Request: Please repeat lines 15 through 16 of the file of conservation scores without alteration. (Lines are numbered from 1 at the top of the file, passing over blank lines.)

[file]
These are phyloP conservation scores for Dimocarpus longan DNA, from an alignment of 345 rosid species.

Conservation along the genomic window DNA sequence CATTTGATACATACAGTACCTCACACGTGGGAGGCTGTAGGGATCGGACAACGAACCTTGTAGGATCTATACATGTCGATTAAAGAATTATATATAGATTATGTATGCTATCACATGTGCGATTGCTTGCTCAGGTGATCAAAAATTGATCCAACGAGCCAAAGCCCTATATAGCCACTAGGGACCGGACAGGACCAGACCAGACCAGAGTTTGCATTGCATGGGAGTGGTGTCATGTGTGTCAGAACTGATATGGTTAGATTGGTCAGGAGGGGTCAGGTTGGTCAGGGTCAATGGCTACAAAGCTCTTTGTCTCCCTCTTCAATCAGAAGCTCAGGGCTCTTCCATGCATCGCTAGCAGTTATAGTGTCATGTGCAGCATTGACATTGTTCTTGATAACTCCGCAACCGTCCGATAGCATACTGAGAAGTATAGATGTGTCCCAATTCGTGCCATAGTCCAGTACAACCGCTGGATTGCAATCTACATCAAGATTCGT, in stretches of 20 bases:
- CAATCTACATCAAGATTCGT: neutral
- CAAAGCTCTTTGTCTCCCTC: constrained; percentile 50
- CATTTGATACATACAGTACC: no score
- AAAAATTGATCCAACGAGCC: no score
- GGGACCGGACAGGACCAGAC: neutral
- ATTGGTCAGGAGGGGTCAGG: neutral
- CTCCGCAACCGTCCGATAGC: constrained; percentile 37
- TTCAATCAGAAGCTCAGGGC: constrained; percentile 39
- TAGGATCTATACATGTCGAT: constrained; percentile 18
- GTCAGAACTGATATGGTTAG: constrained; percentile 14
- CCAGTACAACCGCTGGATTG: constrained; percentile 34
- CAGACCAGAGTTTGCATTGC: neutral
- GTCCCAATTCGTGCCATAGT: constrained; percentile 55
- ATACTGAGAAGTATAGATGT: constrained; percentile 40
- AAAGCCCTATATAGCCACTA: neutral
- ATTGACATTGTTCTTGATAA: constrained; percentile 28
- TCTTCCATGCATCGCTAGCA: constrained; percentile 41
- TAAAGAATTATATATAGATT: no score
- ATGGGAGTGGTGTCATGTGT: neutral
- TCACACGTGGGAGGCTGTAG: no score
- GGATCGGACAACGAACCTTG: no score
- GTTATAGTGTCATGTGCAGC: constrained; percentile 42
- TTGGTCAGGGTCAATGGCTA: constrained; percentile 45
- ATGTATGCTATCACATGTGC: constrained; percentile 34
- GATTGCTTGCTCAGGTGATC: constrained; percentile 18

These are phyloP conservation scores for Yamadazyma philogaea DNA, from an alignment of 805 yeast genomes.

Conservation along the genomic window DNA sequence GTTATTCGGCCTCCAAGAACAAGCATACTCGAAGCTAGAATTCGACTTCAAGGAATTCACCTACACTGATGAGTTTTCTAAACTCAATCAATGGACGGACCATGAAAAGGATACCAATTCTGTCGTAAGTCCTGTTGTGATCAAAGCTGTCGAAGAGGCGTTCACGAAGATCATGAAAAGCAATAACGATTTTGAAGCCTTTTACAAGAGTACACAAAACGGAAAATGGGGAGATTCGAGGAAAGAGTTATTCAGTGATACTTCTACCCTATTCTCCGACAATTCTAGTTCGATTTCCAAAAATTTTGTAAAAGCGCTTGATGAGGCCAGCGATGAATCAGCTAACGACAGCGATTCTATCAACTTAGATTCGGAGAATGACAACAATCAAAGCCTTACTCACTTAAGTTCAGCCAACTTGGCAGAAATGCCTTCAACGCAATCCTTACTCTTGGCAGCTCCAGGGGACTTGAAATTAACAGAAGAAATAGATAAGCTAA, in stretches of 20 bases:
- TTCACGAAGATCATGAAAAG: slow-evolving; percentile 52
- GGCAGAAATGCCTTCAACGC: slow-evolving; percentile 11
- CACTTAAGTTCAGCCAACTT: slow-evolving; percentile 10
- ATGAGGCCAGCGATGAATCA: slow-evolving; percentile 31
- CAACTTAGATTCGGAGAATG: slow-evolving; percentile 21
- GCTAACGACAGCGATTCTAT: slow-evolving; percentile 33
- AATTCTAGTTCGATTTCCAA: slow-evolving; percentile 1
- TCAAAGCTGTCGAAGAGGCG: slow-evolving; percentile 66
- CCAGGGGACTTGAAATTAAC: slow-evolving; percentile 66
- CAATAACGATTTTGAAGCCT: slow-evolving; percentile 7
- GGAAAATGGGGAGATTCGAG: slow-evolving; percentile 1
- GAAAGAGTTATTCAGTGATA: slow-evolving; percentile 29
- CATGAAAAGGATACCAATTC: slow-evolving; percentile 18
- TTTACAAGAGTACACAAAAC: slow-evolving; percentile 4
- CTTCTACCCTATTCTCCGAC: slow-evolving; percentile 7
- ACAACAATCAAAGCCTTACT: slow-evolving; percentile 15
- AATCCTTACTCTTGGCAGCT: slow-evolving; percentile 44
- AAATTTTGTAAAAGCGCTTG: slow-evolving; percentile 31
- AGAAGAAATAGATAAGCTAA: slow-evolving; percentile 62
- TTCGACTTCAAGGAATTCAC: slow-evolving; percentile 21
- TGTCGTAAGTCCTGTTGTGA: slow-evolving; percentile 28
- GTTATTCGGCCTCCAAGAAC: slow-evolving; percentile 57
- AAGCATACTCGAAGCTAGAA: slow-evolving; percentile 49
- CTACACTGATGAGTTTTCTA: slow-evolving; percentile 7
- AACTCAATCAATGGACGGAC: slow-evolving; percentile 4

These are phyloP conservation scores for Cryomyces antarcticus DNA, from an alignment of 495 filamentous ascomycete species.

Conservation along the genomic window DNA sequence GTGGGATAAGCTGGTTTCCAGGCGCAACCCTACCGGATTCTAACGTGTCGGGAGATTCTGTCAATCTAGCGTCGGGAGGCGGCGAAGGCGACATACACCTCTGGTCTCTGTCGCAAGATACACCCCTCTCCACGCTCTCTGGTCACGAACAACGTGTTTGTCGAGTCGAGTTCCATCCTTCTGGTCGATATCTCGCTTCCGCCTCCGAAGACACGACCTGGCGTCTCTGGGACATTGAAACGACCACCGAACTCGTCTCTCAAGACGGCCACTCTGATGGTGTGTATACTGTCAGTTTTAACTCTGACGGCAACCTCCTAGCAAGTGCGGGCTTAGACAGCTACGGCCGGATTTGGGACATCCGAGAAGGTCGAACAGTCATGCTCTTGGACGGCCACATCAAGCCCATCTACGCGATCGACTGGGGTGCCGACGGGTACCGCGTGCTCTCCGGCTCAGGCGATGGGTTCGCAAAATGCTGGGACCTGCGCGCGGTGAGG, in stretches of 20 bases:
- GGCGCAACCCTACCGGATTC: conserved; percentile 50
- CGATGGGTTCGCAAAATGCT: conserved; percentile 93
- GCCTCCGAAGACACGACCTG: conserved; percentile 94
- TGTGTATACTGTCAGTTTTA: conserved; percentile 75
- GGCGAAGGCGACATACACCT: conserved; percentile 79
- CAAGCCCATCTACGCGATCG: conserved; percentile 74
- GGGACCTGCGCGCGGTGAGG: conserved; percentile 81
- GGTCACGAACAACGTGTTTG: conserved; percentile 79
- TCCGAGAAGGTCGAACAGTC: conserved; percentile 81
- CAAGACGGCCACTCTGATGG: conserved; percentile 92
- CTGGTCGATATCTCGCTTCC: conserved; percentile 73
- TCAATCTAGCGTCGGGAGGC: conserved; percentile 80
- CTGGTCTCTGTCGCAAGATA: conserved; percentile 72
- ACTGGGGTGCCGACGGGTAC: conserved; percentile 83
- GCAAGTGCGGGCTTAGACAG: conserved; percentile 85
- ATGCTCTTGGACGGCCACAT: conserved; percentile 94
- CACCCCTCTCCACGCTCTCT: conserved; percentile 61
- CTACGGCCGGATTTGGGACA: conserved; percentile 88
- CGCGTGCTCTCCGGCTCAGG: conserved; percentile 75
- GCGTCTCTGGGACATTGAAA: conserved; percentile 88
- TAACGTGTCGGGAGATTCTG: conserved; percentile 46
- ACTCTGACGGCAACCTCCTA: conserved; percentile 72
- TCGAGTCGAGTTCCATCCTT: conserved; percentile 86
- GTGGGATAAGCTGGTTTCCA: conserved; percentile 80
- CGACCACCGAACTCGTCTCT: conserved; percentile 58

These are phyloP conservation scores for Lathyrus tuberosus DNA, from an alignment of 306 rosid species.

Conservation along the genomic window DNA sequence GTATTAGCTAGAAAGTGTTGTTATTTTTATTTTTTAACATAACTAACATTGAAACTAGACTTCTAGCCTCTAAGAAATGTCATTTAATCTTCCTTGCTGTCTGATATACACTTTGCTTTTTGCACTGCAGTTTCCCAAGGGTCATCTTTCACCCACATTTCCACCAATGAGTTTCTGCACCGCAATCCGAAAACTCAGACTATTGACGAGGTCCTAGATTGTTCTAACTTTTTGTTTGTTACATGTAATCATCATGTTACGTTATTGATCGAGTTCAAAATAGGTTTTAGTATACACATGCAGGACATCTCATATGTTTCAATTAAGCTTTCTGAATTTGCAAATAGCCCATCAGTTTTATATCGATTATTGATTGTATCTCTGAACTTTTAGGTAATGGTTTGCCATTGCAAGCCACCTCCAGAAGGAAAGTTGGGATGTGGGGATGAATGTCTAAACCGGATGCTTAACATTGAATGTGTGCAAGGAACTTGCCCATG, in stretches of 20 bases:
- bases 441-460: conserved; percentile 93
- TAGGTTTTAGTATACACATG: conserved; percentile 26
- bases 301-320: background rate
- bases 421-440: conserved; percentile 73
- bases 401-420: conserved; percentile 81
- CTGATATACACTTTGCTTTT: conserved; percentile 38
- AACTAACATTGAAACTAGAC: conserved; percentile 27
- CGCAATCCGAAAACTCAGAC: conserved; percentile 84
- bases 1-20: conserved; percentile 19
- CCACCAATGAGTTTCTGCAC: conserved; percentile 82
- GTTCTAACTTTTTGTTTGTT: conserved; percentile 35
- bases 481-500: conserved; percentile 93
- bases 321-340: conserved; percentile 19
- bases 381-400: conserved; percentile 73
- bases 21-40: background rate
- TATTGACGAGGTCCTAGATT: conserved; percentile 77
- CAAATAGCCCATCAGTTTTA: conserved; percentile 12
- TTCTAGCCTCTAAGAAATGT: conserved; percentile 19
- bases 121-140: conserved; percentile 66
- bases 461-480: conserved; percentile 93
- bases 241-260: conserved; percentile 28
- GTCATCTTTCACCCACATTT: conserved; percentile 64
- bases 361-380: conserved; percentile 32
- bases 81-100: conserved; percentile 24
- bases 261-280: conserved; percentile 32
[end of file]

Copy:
- GTCCCAATTCGTGCCATAGT: constrained; percentile 55
- ATACTGAGAAGTATAGATGT: constrained; percentile 40